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philosophy

German Romantic fragments: Karl Phillip Moritz

Our consideration of the creative imitation of the beautiful, combined with the pure pleasure of the beautiful artwork itself, can, to be sure, create a lively concept in us which heightens the pleasure the artwork creates in us: — but since our highest pleasure in the beautiful still cannot grasp the becoming of this beauty from its own power, the single highest pleasure remains the creative genius himself who produces it. And the beautiful has therefore already reached its highest purpose in its generation, in its coming to be. Our subsequent pleasure in it is only the consequence of its being; and in the great plan of nature, the creative genius exists first for his own sake and only then for our sake.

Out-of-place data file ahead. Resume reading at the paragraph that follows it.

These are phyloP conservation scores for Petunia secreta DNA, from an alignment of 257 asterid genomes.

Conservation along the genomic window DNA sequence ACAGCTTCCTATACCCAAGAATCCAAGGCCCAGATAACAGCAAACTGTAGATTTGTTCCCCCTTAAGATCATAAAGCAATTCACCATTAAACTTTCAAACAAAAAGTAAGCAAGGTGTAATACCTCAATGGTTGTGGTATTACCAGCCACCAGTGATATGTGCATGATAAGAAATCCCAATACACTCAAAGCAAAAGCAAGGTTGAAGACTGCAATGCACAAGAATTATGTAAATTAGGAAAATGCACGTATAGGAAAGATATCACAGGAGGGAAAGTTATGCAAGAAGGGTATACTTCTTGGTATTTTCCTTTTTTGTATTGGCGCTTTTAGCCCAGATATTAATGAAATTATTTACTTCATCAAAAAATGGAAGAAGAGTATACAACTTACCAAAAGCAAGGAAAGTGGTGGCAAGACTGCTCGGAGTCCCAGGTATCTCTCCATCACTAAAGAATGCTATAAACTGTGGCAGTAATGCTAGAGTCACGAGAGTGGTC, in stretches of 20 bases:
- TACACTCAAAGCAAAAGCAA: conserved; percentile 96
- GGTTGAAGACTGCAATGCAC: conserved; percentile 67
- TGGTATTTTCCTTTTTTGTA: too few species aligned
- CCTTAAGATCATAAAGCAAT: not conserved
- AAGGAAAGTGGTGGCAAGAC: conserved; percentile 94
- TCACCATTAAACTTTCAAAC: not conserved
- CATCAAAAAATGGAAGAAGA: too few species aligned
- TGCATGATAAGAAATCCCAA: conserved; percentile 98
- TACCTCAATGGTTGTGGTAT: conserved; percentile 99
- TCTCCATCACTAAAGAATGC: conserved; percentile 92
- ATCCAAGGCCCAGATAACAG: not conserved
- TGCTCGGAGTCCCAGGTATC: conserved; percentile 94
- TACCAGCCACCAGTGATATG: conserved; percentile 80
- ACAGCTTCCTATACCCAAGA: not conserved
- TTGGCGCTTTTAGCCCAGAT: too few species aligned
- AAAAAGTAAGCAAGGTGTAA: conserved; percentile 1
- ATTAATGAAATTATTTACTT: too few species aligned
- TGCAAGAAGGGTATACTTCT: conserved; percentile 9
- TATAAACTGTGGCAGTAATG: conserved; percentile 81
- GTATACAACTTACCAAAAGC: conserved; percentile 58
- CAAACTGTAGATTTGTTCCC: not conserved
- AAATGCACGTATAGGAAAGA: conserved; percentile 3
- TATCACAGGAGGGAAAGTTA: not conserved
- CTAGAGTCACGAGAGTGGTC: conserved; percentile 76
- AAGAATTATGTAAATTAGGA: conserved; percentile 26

The beautiful is beautiful precisely because the power of thought can no longer ask why it is beautiful.

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About david b. clark

a husband and father || a student of philosophy, theology, history, literature, music, art, computer science

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